February 20, 2018 Cancer and telomeres

The immune system is a host defense system that protects against illness and infections. Cancer cells thrive because they are able to hide from the immune system.

Immunotherapy is a treatment that helps the immune system or uses certain parts of a person’s immune system to fight diseases, and it has become a promising alternative therapeutic approach for cancer patients. Certain immunotherapies can mark cancer cells so it is easier for the immune system to find and destroy them (monoclonal antibodies). Other types of immunotherapies boost your immune system to work better against cancer (immune checkpoint inhibitors, adoptive cell transfer, cytokines, treatment vaccines or Oncolytic virus therapy).

The immune system leaves the normal cells alone, while attacking the foreign or abnormal cells that are potentially dangerous to our body. To do this, the immune systems uses “checkpoints”, which are molecules presented on certain immune cells that need to be activated in order to initiate an immune response. The “immune checkpoints” are regulators of the immune system and prevent the immune system from attacking cells. The inhibitory checkpoint molecules, as CTLA-4 and PD-1, act as “off” switches when bound to their ligands.

Immune checkpoints inhibitors work by releasing the brakes on the immune system so it can destroy cancer cells. Once the immune checkpoints are inhibited, the immune system can detect and attack cancer cells more efficiently, therefore stopping or slowing cancer growth. Several immune checkpoint inhibitors are already approved by the Food and Drug Administration (FDA) and European Medicines Agency (EMA). The first such drug to receive approval was ipilimumab (Yervoy) to treat advanced melanoma.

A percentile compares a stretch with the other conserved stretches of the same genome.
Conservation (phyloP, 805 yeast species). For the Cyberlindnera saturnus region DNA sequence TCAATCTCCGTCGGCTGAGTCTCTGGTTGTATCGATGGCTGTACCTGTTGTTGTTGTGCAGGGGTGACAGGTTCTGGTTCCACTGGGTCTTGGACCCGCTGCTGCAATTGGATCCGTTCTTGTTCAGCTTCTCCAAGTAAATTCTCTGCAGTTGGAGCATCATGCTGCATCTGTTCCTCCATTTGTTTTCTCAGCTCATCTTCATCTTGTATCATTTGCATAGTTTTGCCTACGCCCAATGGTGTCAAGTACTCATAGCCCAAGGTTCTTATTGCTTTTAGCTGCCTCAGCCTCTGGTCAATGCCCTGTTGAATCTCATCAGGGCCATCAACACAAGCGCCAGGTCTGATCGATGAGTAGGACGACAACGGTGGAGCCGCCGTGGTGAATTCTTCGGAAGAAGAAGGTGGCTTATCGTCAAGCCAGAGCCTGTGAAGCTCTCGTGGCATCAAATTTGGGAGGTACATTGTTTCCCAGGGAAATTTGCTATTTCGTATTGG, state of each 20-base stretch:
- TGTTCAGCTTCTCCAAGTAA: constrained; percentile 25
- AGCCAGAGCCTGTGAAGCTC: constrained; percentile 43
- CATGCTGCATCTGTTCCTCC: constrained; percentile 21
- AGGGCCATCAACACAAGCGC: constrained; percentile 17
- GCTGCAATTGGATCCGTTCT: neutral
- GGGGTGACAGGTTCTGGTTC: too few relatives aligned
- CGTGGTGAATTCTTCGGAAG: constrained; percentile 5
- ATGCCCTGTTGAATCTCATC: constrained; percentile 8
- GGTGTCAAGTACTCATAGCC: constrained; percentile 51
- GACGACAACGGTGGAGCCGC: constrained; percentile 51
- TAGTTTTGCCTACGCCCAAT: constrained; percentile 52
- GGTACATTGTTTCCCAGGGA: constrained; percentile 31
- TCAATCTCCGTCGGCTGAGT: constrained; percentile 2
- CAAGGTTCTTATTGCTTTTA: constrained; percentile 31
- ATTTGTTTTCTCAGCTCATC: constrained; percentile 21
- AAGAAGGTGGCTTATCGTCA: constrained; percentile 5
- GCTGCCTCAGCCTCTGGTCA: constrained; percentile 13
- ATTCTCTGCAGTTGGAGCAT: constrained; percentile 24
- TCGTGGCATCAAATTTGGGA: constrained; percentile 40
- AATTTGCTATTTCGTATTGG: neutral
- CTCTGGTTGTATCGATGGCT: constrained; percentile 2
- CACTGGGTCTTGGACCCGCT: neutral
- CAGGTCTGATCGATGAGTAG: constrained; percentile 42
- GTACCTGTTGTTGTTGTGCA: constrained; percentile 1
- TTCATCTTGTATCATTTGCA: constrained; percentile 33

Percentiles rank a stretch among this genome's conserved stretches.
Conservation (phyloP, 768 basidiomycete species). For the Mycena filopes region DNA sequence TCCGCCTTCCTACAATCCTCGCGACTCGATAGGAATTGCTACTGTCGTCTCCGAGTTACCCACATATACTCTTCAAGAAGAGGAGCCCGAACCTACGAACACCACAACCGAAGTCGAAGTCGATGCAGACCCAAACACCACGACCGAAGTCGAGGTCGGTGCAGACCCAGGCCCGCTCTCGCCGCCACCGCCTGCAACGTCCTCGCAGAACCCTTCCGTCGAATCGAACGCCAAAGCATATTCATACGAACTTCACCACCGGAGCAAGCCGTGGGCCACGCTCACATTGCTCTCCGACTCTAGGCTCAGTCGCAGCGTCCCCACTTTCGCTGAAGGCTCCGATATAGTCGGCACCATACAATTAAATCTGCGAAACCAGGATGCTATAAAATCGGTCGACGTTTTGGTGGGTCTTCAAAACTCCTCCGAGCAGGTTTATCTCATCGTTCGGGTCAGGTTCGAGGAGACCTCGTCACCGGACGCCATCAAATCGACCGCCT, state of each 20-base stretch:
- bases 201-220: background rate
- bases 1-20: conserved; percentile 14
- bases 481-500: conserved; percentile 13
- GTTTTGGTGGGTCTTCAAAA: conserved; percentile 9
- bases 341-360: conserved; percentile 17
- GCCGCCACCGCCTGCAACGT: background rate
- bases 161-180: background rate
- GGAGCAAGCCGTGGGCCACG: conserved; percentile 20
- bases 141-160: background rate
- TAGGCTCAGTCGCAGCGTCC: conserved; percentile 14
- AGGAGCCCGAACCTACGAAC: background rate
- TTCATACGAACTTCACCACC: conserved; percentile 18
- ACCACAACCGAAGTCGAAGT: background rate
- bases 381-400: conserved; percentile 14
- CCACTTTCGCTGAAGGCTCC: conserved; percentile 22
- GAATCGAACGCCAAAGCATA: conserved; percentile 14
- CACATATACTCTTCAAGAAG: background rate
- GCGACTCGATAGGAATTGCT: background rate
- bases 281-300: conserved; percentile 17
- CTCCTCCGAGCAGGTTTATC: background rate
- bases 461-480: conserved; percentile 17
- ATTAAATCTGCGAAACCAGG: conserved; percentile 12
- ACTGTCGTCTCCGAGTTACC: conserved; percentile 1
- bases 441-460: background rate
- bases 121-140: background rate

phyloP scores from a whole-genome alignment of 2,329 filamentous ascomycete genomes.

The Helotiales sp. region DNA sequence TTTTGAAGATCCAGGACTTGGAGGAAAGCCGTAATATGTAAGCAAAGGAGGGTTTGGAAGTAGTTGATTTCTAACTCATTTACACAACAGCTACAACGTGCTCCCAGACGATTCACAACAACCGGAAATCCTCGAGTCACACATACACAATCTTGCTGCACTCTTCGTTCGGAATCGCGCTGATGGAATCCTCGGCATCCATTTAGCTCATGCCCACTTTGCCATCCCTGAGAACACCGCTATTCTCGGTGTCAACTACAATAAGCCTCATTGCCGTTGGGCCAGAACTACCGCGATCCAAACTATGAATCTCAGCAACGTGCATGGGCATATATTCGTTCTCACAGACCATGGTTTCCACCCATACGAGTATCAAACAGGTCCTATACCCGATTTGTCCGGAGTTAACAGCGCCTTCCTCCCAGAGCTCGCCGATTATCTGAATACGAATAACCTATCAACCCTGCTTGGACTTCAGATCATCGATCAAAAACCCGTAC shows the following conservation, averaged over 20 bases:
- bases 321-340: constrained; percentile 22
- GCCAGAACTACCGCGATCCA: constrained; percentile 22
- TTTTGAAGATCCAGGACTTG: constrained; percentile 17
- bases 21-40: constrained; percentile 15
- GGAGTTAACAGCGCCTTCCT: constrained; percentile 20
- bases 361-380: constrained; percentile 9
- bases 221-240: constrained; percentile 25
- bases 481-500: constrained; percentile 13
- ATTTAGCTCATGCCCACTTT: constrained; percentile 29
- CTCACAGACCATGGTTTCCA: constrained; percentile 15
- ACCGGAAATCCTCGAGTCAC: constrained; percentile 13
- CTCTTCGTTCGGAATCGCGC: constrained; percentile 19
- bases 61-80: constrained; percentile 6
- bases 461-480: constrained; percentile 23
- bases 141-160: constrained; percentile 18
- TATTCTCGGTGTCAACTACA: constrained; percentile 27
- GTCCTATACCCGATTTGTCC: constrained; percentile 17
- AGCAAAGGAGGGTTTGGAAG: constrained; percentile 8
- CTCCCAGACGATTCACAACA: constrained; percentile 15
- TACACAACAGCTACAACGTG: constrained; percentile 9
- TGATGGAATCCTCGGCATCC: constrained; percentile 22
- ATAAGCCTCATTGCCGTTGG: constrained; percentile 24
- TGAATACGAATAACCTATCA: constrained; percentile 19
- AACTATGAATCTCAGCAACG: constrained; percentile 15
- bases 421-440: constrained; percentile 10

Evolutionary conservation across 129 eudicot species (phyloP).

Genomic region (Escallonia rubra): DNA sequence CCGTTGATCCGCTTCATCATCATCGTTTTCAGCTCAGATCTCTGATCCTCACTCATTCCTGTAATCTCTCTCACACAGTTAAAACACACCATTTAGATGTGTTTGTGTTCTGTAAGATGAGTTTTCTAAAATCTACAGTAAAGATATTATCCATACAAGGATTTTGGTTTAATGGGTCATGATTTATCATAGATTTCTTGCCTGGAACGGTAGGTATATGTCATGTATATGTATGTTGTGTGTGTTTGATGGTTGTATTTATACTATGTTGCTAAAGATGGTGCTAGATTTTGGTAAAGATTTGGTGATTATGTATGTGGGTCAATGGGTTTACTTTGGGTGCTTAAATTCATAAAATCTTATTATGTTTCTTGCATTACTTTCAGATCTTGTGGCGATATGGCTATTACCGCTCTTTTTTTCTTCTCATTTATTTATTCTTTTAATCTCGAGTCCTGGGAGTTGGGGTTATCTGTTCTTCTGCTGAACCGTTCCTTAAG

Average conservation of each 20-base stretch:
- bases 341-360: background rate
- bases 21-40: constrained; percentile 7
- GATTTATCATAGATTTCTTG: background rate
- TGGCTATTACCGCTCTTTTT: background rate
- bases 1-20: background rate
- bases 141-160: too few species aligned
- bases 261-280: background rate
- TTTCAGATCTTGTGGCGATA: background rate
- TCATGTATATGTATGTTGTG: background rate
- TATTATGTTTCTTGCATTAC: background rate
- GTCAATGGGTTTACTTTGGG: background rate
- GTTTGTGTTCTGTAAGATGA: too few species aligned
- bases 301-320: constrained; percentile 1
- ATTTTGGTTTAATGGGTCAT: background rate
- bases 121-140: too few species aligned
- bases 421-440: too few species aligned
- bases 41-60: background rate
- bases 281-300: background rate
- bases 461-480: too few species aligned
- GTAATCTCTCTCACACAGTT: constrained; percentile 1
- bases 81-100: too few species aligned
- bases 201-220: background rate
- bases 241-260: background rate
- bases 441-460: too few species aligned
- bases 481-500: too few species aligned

CTLA-4 Inhibitors target CTLA-4 (Cytotoxic T-Lymphocyte-Associated protein 4) which is a protein receptor on some T cells that downregulates immune responses, acting as an“off switch” that prevents T cell proliferation. Ipilimumab is a monoclonal antibody that blocks the activity of CTLA-4, which can boost the body’s immune response against cancer cells.

PD-1 / PD-L1 Inhibitors PD-1 (Programmed Death 1) is a receptor that plays an important role in down-regulating the immune system, promoting apoptosis (cell death) in certain T-cells. PD-1 negatively regulates the immune system when it is attached to its ligand, PD-L1. Some cancer cells have large amounts of PD-L1, which helps them evade immune attack. Drugs that target either PD-1, as pembrolizumab (Keytruda) and nivolumab (Opdivo), or PD-L1, as atezolizumab (Tecentriq), avelumab (Bavencio) and durvalumab (Imfinzi), can block this binding and boost the immune response against cancer cells. These drugs have shown a great deal of promise in treating certain cancers.

Many other immunotherapies are now being tested in clinical trials as well, both alone and in promising combinations.

Share it!